Blue Generation and HTT Apparel, owing to their industry distinction, have tracked trends throughout the years, with Rubin and Allen eager to reflect on changes and the inspirations behind them. While the technology surrounding equipment deserves discussion, how weekend warriors and more engrossed club-wielders adorn themselves in custom golf apparel makes for a fascinating look at media’s far-ranging reach.
“Golf fashion has changed dramatically through the years,” Rubin said. “Most recently, with the advances in textile technology, we have seen a shift from cotton to moisture-wicking polyester fabrics that whisk away moisture, keeping you cool and comfortable all through the day.” That deepened appreciation for the composition of clothing, he added, comes directly through observations of professional golfers’ wardrobe choices, with Allen allowing that the allure of tour members’ choices has kept peddling golf apparel a lucrative endeavor.
“The golf industry used to be fairly conservative, and now you see some pretty wild colors and patterns on the course,” she said. “[Going forward,] I would say that you shouldn’t be afraid to show your customer something out of the ordinary. Go crazy with color.”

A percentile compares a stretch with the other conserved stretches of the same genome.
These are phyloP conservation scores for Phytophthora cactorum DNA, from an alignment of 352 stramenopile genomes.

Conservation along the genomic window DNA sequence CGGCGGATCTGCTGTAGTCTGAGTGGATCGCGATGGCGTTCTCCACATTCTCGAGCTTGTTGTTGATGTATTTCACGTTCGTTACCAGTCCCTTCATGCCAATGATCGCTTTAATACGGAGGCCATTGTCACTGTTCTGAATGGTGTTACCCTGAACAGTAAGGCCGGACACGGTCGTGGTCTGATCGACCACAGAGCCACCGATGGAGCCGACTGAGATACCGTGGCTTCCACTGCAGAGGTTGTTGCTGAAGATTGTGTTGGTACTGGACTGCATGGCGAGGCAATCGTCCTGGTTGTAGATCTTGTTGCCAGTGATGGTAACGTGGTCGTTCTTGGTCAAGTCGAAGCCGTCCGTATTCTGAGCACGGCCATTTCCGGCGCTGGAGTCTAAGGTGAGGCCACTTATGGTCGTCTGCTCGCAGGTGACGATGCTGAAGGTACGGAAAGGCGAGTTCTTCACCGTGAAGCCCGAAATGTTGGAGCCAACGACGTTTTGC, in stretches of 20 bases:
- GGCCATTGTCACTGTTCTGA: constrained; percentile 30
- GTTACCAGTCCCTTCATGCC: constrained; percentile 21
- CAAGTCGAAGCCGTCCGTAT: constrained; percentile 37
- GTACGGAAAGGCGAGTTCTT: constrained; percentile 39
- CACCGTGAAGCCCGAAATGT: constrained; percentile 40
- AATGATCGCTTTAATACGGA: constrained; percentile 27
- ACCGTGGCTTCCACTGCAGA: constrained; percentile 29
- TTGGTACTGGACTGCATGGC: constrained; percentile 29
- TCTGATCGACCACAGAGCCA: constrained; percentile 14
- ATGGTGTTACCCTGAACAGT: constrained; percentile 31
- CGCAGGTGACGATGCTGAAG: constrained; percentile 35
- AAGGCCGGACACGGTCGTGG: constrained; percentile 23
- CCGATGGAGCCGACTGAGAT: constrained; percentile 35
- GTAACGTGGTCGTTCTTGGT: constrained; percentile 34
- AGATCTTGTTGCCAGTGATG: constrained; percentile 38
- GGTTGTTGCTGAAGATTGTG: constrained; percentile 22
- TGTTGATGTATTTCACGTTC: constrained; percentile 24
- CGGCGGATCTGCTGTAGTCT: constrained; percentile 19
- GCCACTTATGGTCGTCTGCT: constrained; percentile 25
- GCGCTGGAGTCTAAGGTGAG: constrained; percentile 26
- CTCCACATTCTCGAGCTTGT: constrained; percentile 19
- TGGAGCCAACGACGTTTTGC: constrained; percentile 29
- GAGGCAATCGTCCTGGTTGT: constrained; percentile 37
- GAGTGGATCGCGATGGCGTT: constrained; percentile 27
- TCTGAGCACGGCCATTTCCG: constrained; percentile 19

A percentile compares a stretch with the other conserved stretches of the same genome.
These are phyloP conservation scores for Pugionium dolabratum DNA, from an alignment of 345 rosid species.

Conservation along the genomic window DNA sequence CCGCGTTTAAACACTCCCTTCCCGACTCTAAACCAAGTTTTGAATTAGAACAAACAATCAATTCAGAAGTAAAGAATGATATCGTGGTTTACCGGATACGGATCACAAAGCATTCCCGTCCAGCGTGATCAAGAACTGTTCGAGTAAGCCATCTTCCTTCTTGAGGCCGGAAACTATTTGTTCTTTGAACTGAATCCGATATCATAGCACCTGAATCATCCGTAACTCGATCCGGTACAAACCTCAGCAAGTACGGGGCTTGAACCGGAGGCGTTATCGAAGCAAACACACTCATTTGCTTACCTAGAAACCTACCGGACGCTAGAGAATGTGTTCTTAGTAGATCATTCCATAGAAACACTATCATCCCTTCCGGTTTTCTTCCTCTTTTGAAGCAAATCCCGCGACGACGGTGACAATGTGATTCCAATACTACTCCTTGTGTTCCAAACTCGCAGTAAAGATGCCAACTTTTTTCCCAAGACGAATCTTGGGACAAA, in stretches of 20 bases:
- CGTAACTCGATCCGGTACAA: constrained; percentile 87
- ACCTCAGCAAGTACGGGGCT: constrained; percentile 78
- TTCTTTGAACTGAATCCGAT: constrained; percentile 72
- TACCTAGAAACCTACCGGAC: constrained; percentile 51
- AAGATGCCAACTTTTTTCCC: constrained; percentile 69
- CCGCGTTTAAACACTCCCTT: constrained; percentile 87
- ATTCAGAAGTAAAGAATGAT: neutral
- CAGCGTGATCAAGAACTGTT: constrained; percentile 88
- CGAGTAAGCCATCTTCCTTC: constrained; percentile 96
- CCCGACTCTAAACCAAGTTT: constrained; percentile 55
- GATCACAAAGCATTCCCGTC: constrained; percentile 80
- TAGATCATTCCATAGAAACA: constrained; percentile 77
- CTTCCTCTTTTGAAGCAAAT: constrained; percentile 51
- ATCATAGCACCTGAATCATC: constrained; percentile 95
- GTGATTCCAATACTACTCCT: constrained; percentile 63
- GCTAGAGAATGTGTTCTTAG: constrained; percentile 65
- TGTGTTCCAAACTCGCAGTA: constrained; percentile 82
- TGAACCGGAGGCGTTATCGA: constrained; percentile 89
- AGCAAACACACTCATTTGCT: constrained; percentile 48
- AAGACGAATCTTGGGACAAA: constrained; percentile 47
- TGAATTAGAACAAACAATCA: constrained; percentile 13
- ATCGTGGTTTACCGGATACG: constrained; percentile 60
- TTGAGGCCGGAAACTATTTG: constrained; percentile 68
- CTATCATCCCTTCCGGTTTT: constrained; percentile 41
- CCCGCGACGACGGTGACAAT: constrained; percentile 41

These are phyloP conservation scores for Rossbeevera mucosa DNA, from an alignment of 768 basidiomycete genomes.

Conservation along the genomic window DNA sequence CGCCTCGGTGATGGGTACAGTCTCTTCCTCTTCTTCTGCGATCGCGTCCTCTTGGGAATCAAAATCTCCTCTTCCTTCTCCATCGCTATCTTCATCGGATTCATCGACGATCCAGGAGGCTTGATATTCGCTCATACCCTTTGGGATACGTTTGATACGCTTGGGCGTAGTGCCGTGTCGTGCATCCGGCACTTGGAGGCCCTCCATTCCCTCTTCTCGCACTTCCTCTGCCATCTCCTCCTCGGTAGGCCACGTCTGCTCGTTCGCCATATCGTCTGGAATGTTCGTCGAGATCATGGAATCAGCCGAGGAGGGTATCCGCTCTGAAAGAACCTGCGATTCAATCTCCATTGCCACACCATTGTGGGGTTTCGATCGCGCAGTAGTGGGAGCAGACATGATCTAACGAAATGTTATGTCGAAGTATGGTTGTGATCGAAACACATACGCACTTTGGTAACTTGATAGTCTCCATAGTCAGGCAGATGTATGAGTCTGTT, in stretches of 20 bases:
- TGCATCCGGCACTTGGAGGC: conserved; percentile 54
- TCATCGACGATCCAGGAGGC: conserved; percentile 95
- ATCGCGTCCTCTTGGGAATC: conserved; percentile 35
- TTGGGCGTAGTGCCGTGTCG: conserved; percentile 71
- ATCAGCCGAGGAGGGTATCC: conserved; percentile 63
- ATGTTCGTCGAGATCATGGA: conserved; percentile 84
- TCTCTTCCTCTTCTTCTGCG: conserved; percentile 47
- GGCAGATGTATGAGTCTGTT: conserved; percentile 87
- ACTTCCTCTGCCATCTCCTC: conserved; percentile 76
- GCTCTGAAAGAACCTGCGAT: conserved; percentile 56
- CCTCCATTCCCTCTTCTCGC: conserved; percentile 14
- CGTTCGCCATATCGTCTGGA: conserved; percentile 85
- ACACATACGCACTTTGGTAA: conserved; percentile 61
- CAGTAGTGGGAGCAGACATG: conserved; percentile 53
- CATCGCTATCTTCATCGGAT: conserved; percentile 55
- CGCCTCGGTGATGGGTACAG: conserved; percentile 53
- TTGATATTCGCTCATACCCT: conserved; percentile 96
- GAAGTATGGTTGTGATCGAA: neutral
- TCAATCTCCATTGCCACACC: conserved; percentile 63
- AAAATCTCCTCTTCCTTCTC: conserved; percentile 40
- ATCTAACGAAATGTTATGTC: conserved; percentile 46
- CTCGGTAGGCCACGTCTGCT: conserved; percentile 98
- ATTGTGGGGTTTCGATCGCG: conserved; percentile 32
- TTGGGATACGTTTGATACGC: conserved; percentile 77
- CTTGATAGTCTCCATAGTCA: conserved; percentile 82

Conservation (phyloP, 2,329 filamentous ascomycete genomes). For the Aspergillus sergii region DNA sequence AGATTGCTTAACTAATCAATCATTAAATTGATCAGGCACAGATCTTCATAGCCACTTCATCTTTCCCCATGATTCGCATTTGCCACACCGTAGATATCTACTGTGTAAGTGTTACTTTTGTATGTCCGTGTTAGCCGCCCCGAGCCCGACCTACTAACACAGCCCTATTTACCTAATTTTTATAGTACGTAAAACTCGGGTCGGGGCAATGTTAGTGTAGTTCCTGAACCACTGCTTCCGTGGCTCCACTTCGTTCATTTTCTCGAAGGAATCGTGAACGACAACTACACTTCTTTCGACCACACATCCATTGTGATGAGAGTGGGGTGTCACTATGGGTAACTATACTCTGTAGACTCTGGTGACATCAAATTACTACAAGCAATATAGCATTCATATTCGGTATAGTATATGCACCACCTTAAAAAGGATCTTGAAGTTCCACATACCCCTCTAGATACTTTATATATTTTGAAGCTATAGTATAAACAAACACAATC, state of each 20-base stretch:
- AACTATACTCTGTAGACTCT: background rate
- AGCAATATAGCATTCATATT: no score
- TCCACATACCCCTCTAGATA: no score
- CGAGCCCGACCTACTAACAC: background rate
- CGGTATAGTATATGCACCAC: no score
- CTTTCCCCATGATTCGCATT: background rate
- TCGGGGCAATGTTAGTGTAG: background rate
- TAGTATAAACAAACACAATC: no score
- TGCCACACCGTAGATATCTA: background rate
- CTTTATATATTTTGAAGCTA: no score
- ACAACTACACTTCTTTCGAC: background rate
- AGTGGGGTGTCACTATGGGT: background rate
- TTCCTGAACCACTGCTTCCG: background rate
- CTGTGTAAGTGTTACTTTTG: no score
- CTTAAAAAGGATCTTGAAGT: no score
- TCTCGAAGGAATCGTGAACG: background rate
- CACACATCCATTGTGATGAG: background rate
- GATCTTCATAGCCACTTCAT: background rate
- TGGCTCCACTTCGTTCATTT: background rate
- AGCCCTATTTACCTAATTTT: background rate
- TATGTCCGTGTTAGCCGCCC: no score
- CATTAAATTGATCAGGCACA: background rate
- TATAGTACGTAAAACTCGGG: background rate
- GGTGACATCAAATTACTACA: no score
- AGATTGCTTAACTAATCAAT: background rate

Allen stressed, though, that end-users’ diversity means that nobody should apply sweeping generalizations over how to approach successful custom golf apparel sales. Therefore, flexibility and an inquisitive nature will benefit those who wish to avoid receiving subpar responses to product lines.
Due to the global popularity of the game, golf promises to enjoy great standing among its fans for generations to come. The media’s treatment of particular players as ever-engaging stars drives home the point that attention to their attire will put distributors in a position to have end-users wearing their products as they drive toward the cup.
Donning duds that show their business also has room for pleasure, the aforesaid LPGA standouts and men’s tour champions Rickie Fowler and Bubba Watson are fashionable successors to the likes of Stewart and Rodriguez, the former known for his knickers and the latter for Panama hats.
“It’s like a runway on the greens,” Allen quipped. “Everyone wants to see the next outfit or style that the leaders in golf are wearing on the courses.”
Golf is always a big seller, but suppliers, manufacturers and distributors should take nothing for granted. In other words, though the game features “gimme” shots, when players presume close putts are givens, marketing custom golf apparel does not always have such ease to it. While people can wax philosophical about how to dress golfers, Rubin, reverent of the game’s longstanding reputation, said nothing beats observation when plotting how to stay relevant.
“Simply stated, people love to play golf,” he said. “… Being that it is such a huge sport, our industry caters to it quite thoroughly.”
“Suppliers should be always looking for new techniques, fabrics and up-to-date styles for both headwear and apparel,” Allen advised. “Everyone involved in selling apparel in this industry should always pay attention to what is happening on the course.”